Successful Couples Swear By This One Tip
The formula for a perfect relationship is tough to decipher. From having shared values to bonding over similar interests, finding the key to compatibility has interested couples and scientists alike for years. While it is still a grey area, research suggests that the happiest couples who do one thing: fight. A 14-year study found that couples who know how to fight fair are far more likely to stay together. Surprisingly, researchers believe that learning to argue with your partner could be the key to a harmonious relationship. Read on to discover how successful couples fight fair.
Conflict might seem like something you should avoid, but new research suggests that regular arguments are actually good for your relationship. In a study of 145 couples who were given conflict coaching, those who spoke up about problems regularly reported feeling happier. Hollywood couple Brad Pitt and Angelina Jolie have also said the key to their strong relationship is embracing arguments. "It strengthens a relationship if you can pass those big fights and those big things where you really come head-to-head," Jolie tells Redbook.
Try this: Learn to raise an issue in a non-confrontational way. Successful couples don't necessarily fight frequently, they have just developed a language for speaking openly about their concerns without allowing it to escalate. Next time you want to confront your partner, don't suppress the feeling.
During an argument, our first tendency is often to rebut our partner and make sure our side is heard. If you tend to interrupt your partner during a fight, researchers have found that your habit might be more damaging than you think. In the study, couples who got divorced said they often felt like their partner wasn't listening and would often cut in during a conversation. Advice columnist Irma Kurtz says fighting fair isn't about voicing your opinion, it's about speaking less. "Given silence in which to speak or rant, they’ll say more than they meant to—even more than they knew they were thinking. It can be surprising and revealing and paves the way for honesty," she tells The Telegraph.
Try this: Before interrupting your partner during a fight, pause and count to three. It will slow the pace of the conversation, encouraging a more measured approach, and will prevent them from feeling interrupted.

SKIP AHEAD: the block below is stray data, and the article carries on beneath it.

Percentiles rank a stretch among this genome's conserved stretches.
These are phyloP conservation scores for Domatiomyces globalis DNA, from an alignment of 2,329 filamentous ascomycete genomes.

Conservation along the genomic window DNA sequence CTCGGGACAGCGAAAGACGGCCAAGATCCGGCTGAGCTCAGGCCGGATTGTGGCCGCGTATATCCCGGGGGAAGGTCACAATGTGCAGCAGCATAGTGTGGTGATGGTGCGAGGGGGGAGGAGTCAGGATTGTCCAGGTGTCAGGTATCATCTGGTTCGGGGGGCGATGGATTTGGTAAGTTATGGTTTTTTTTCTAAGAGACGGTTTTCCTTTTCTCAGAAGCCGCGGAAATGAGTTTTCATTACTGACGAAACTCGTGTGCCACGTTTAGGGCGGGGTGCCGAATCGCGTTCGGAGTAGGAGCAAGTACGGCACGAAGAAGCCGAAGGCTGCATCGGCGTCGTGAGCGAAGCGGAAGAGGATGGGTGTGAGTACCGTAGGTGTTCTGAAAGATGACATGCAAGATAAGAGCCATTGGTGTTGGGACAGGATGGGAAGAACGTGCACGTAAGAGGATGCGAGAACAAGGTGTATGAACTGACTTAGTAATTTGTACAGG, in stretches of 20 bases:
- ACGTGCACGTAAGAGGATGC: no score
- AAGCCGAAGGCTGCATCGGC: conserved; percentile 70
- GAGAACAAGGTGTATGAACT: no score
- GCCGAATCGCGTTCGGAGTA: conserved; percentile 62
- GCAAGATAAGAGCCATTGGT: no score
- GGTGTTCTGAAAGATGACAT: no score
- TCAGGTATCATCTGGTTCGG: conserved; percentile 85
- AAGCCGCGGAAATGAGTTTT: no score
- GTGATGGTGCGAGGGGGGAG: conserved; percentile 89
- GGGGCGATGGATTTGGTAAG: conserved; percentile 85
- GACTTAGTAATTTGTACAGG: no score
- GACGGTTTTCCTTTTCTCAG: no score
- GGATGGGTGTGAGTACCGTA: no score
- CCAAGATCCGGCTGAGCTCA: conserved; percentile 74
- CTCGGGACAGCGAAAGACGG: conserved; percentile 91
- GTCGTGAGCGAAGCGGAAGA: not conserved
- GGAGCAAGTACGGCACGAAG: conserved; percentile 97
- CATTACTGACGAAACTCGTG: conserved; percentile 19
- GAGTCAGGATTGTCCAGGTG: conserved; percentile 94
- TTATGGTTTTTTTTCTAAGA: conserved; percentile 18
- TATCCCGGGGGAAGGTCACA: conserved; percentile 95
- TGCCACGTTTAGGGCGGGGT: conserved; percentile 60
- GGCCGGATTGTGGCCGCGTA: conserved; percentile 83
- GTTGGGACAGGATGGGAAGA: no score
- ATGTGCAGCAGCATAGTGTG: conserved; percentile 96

Couples who fight fair know that an argument isn't about criticising or belittling the other person, it's an opportunity to ask why. Adopting a levelheaded approach when conflict arises is key. If your partner has raised an issue, resist the temptation to take it personally and try to unpack the situation and get to the heart of the issue.
Try this: Next time you fight, flip the way you think about the situation and consider it as a discussion. Ask your partner questions that probe deeper to the underlying issue such as, Why do you feel that way? and How do you think we could solve it?
When we fight, it's easy to adopt a me versus you attitude. Destructive arguments push this binary and become a power struggle. Successful couples know that while uncomfortable, arguments can also be an opportunity to create intimacy. Showing vulnerability during an argument breaks down emotional barriers and stops the fight from becoming a situation with a winner and loser.
Try this: If you feel like an argument is driving a barrier between you and your partner, show vulnerability. Sharing our fears, anxieties, and imperfections allows us to form a deeper connection.
Studies have found that conflict behaviour in the early stages of a relationship can predict whether a couple will split or stay together. The most important predictor? Language. Researchers found that couples who "engaged positively" mid-argument were more likely to work through problems and feel satisfied after voicing a concern. Couples counselor David Waters points out that if your partner uses negative language and verbal cues, it should raise a red flag. "According to research, people who sneer, ridicule, or talk down to their partner are on a fast track to relationship destruction," he says. Those in successful relationships hardly ever speak to each other that way, even when angry."
Try this: If you find yourself belittling your partner or using cruel language during a fight, question the underlying reason. Make an effort to change your language, and try open phrases that build intimacy, such as Help me understand, I never thought of it that way, and I'd like to think that over to find an answer.
Aaron Beck, author of Love Is Never Enough, has developed a three-phase rule that offers advice about the best way to act in each stage of a fight. During the first phase when an argument ignites, Beck says it's crucial to show you're listening. "As the couple are beginning to disagree, one partner [should] at least partly acknowledges the other's point of view, even by such subtle cues as carefully listening to a charge and nodding to show it might have some validity," he says. In phase two, when the argument is at its most heated, try to "mind read [by] saying how the other is feeling about the issue." In the final stage, the key is to voice your learnings and agree to compromise.
Try this: Nod and show you're listening when the argument begins, try to anticipate your partner's perspective and tell them you recognise their feelings, and then offer a compromise. Breaking an argument down into these three easy steps is a simple way to start changing your behaviour and learn to fight fair.
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